Many Michigan residents have taken much pain to save some of their paychecks regularly, and put this savings into an Individual Retirement Account (IRA) or other type of savings plan. Although many of these Michiganders probably use the funds in this account when they are finally able to retire, others may wind up passing on their IRA to their loved ones via a beneficiary designation or other type of inheritance.
In a case that promises to affect bankruptcy proceedings nationwide, however, the United States Supreme Court ruled unanimously held that, unlike IRAs that a person builds up themselves, an IRA received via an inheritance is not protected from seizure and sale during a person's bankruptcy.
While this decision may spell trouble for those who have inherited an IRA, people who have established an IRA through their own contributions need not worry. The Court's recent ruling will not require struggling debtors to turn over this kind of IRA during a personal bankruptcy.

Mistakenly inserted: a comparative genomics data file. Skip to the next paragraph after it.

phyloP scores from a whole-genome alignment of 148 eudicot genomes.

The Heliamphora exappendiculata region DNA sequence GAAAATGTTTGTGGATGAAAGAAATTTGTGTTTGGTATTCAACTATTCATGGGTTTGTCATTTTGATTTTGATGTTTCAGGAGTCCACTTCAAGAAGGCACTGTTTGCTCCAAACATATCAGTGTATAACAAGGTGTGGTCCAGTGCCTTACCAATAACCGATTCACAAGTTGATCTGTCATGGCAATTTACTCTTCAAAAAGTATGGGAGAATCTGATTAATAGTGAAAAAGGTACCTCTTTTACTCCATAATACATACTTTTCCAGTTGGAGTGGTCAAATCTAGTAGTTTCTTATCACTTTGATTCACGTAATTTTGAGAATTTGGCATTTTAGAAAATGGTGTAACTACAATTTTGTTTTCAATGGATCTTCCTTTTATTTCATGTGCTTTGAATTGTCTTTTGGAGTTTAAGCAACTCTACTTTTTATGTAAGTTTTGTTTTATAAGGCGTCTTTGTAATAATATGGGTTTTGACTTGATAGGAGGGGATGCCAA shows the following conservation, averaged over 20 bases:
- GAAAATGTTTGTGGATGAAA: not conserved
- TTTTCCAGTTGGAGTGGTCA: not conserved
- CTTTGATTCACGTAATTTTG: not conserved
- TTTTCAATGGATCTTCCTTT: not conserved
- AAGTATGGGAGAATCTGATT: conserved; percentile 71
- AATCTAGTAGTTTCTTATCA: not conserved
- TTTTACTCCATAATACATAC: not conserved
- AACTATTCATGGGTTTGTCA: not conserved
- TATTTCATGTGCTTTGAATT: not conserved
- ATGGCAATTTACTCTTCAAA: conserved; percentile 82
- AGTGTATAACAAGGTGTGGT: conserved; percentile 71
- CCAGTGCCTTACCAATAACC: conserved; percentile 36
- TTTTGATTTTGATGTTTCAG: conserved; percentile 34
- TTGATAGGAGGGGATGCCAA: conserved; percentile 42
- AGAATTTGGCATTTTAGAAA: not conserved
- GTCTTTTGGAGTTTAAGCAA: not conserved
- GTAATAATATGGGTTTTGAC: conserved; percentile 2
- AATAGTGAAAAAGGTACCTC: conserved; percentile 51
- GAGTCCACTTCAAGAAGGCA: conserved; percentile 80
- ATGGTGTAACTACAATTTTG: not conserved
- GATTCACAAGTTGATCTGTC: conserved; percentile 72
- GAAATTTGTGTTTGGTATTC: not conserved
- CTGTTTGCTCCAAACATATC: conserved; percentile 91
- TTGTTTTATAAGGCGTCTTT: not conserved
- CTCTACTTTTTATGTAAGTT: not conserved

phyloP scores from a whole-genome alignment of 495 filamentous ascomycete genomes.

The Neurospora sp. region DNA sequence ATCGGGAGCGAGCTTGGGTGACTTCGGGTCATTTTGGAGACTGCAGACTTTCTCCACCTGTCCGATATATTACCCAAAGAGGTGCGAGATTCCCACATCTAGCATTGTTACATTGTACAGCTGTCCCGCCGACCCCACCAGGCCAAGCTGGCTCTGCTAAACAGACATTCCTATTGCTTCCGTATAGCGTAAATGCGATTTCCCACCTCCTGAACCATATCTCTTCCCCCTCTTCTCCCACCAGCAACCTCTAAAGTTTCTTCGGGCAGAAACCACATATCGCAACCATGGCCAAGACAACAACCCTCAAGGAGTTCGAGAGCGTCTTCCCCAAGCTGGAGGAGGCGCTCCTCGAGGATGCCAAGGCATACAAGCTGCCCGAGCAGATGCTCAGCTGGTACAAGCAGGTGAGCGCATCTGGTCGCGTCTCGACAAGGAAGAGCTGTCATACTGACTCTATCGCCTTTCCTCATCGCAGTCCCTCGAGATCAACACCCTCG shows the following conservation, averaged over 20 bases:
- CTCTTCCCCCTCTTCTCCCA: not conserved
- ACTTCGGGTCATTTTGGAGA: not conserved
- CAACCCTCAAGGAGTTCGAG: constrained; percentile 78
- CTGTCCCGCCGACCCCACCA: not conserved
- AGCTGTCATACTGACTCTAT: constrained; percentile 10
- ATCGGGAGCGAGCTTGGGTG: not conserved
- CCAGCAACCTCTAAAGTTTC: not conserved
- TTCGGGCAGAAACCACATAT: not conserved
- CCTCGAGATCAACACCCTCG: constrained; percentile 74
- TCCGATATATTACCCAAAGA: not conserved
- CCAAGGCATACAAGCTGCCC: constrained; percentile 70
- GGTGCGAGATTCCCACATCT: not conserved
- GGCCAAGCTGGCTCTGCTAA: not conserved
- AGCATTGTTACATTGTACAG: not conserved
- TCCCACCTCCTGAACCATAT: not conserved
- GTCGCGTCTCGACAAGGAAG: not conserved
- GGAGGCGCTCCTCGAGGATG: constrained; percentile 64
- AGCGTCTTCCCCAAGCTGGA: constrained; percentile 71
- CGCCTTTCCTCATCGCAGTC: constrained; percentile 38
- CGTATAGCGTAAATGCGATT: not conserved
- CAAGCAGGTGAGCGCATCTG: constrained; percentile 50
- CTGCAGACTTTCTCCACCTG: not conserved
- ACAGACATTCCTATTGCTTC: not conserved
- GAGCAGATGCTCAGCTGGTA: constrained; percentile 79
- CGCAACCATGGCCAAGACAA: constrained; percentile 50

The Court's decision answers a longstanding question in the world of bankruptcy. The upshot of the decision means that debtors who may have received a generous inheritance from a friend or relative, in the form of an IRA, will want to think carefully before filing for a bankruptcy.
After all, the goal of a bankruptcy is to be able to get a fresh financial start, while maintaining a reasonable standard of living. Bankruptcy does little good if a person loses all that he or she owns in the process. While Michigan debtors need to realize that sometimes bankruptcy does involve some give and take, there are legal ways in which they can ensure that they will be able to keep as much of their property as possible despite a bankruptcy. An experienced Michigan bankruptcy attorney can offer advice and guidance.
Source: Forbes, "Supreme Court finds inherited IRAs not protected in bankruptcy," Deborah L. Jacobs, June 12, 2014.